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The United States released $8 billion in frozen assets to Iran on Sunday in a move meant to ensure Tehran’s compliance with a nuclear pact signed over the weekend, according to top Iranian officials.
Iranian government spokesman Mohammad Baqer Nobakht confirmed on Monday morning that the U.S. government had unfrozen $8 billion in assets that had been previously blocked by the Obama administration.
Iran will be provided with about $7 billion in sanctions relief, gold, and oil sales under a nuclear deal inked late Saturday in Geneva with Western nations.
Iranian officials lauded the deal as a path to opening up greater trade relations between Iran and the world.
“The agreement will open a new path towards Iran,” Alinaqi Khamoushi, the former head of Iran’s Chamber of Commerce said on Sunday as he announced the release by the United States of some $8 billion in assets, according to the Islamic Republic News Agency (IRNA).
Nobakht confirmed the figure early Monday during a briefing with reporters in Tehran.
“The agreement will ease the anti-Iran sanctions, which will have significant impacts on the Iranian economy,” the state-run Fars News Agency quoted him as saying.
One senior GOP aide on Capitol Hill was not pleased with the reports.
“It's pretty clear the White House and State Department have been lying to the American people since the beginning of this process so it wouldn't shock me to learn they are lying about how much sanctions relief they're giving Iran now,” said the aide.
Sen. Chuck Schumer (D., N.Y.) criticized the deal on Sunday, when he said to a Jewish audience that both Democrats and Republicans in the Senate were united in opposition.
"Democrats and Republicans are going to work to see that we don’t let up on these sanctions … until Iran gives up not only all of their weapons but all nuclear weapon capabilities,” Schumer said. “I want to leave you with that assurance.”
The State Department denied that sanctions have been altered since an interim deal with Iran was announced.
"This report is false. Sanctions today are same as they were last week," a senior State Department official said in response to the Fars report. "We will be forthcoming with guidance on how the technical terms of the relief package are worked out once all that is determined."
Additionally, Iran announced on Sunday that its nuclear work will continue despite the deal, which aimed to curb Tehran’s nuclear ambitions and enrichment of uranium, the key component in a nuclear weapon.
Iranian foreign minister Javad Zarif, who helped ink the deal, praised it for recognizing Iran’s right to enrich uranium, a key sticking point that had delayed the deal until Saturday evening.
“The [nuclear] program has been recognized and the Iranian people’s right to use the peaceful nuclear technology based on the NPT [Non-Proliferation Treaty] and as an inalienable right has been recognized and countries are necessitated not to create any obstacle on its way,” Zarif told reporters over the weekend.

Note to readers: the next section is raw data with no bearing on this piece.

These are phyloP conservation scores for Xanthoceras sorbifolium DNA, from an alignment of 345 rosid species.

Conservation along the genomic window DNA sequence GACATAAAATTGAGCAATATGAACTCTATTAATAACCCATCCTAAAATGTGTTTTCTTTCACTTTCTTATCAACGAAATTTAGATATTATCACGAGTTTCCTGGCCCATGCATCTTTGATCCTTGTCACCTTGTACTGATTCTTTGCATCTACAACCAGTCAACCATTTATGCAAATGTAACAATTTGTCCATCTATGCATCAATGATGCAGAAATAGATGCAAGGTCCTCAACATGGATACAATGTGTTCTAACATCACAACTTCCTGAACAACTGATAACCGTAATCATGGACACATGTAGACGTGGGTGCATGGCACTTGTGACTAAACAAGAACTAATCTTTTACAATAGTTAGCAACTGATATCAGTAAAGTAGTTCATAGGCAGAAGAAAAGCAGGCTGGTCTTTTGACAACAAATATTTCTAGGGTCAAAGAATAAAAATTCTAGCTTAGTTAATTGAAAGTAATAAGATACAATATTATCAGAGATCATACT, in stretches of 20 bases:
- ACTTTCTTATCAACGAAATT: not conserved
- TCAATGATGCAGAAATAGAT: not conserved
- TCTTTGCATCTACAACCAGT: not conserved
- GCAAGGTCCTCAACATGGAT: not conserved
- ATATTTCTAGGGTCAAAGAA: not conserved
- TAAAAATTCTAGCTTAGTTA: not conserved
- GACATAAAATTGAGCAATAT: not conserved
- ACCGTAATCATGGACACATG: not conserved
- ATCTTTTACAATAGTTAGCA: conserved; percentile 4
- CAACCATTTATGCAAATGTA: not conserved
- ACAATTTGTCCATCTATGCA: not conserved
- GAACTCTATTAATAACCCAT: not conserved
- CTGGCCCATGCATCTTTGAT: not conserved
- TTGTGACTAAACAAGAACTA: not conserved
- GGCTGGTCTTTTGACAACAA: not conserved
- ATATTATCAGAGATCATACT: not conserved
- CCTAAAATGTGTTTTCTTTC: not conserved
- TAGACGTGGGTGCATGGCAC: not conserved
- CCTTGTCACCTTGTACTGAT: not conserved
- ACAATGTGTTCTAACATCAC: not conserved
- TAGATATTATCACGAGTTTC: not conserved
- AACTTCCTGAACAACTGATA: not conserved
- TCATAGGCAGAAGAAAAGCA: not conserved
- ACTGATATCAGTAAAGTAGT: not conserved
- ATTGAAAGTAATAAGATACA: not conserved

“The program will continue, and all the sanctions and violations against the Iranian nation under the pretext of the nuclear program will be removed gradually,” he added.
Iran’s most well-known nuclear sites will remain operational under the deal, according to Zarif, who presented a very different version of the agreement than that described by the White House on Saturday.
Over the next six months, Iran will see “the full removal of all [United Nations] Security Council, unilateral and multilateral sanctions, while the country’s enrichment program will be maintained,” Zarif said.
The Fordo and Natanz nuclear sites will also continue to run, he said.
“None of the enrichment centers will be closed and Fordo and Natanz will continue their work and the Arak heavy water [nuclear reactor] program will continue in its present form and no material [enriched uranium stockpiles] will be taken out of the country and all the enriched materials will remain inside the country,” Zarif said. “The current sanctions will move towards decrease, no sanctions will be imposed and Iran’s financial resources will return.”
America recognized Iran’s right to enrich uranium up to 5 percent under the deal, according to both the Iranians and a White House brief on the deal.
The United States agreed to suspend “certain sanctions on gold and precious metals, Iran’s auto sector, and Iran’s petrochemical exports, potentially providing Iran approximately $1.5 billion in revenue,” according to a fact sheet provided by the White House.
Iran could earn another $4.2 billion in oil revenue under the deal.
Another “$400 million in governmental tuition assistance” could also be “transferred from restricted Iranian funds directly to recognized educational institutions in third countries to defray the tuition costs of Iranian students,” according to the White House.